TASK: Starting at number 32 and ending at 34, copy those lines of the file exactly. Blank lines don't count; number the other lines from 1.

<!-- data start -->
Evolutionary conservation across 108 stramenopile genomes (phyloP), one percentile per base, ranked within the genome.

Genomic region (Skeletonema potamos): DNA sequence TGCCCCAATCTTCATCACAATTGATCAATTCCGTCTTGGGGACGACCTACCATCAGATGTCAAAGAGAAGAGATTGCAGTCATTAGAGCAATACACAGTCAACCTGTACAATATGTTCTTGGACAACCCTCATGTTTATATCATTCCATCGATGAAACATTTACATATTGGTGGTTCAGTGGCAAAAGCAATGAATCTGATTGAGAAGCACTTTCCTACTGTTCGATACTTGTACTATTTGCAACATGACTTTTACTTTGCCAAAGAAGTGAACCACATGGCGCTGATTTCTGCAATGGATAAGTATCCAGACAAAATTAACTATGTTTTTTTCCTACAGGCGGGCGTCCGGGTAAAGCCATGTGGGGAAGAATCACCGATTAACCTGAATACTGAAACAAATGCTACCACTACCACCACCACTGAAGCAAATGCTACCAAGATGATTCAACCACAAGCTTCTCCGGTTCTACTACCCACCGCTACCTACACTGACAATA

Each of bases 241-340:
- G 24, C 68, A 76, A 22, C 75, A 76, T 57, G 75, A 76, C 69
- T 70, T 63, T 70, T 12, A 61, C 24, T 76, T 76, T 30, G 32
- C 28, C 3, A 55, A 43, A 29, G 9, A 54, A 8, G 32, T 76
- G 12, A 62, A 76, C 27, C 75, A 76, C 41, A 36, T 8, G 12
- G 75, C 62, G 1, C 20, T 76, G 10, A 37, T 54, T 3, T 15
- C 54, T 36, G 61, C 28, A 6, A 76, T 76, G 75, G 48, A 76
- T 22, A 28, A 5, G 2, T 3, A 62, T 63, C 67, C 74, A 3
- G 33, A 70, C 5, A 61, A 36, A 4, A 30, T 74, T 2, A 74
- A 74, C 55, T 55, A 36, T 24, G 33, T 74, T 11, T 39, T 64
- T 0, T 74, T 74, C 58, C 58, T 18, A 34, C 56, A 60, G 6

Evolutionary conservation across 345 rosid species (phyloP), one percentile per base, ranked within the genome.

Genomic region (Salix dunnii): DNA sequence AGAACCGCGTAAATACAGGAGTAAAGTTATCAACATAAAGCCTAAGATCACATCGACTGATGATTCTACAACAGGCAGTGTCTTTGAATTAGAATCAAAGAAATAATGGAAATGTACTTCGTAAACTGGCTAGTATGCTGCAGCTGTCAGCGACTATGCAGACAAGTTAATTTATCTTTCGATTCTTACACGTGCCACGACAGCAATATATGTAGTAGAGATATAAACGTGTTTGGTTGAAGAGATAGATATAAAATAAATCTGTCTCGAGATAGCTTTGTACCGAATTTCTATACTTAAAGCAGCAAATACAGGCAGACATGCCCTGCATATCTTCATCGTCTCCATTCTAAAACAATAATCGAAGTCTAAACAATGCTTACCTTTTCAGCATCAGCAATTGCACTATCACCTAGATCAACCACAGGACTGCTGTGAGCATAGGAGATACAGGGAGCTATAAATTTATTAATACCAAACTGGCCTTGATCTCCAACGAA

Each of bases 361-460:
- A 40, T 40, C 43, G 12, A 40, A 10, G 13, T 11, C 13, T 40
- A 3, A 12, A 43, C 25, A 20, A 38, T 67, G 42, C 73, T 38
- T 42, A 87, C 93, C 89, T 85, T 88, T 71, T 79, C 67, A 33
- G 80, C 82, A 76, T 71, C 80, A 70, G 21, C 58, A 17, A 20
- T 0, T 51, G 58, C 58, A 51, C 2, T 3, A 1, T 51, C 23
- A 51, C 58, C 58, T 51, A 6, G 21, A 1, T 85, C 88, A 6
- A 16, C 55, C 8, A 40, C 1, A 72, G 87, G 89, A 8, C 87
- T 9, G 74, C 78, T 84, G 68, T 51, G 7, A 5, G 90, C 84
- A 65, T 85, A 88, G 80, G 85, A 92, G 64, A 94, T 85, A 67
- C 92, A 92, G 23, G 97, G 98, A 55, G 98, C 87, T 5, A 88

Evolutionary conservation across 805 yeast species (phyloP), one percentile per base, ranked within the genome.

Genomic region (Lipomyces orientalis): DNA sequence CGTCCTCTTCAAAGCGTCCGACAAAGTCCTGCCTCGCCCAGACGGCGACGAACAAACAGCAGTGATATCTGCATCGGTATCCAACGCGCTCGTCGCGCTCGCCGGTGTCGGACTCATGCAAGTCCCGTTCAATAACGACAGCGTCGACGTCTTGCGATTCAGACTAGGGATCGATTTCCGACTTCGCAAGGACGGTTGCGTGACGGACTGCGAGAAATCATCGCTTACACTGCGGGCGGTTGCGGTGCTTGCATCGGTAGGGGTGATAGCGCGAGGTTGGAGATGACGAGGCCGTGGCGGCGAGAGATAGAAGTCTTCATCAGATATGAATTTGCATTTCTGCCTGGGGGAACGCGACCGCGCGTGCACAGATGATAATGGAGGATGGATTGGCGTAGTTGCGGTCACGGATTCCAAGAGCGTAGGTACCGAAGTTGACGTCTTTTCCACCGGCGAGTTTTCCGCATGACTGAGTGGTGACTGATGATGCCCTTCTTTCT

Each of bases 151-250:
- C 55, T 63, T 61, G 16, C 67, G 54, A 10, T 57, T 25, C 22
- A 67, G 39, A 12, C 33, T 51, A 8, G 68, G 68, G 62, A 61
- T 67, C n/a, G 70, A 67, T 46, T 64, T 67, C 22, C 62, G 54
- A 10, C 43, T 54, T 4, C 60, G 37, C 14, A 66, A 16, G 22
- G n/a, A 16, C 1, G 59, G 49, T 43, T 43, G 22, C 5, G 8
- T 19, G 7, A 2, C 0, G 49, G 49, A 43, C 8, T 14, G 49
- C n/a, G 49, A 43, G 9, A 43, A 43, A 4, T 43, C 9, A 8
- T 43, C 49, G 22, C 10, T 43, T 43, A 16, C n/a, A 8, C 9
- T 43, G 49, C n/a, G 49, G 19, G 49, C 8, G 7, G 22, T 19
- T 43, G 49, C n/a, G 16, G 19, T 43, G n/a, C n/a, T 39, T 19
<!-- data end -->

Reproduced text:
- T 67, C n/a, G 70, A 67, T 46, T 64, T 67, C 22, C 62, G 54
- A 10, C 43, T 54, T 4, C 60, G 37, C 14, A 66, A 16, G 22
- G n/a, A 16, C 1, G 59, G 49, T 43, T 43, G 22, C 5, G 8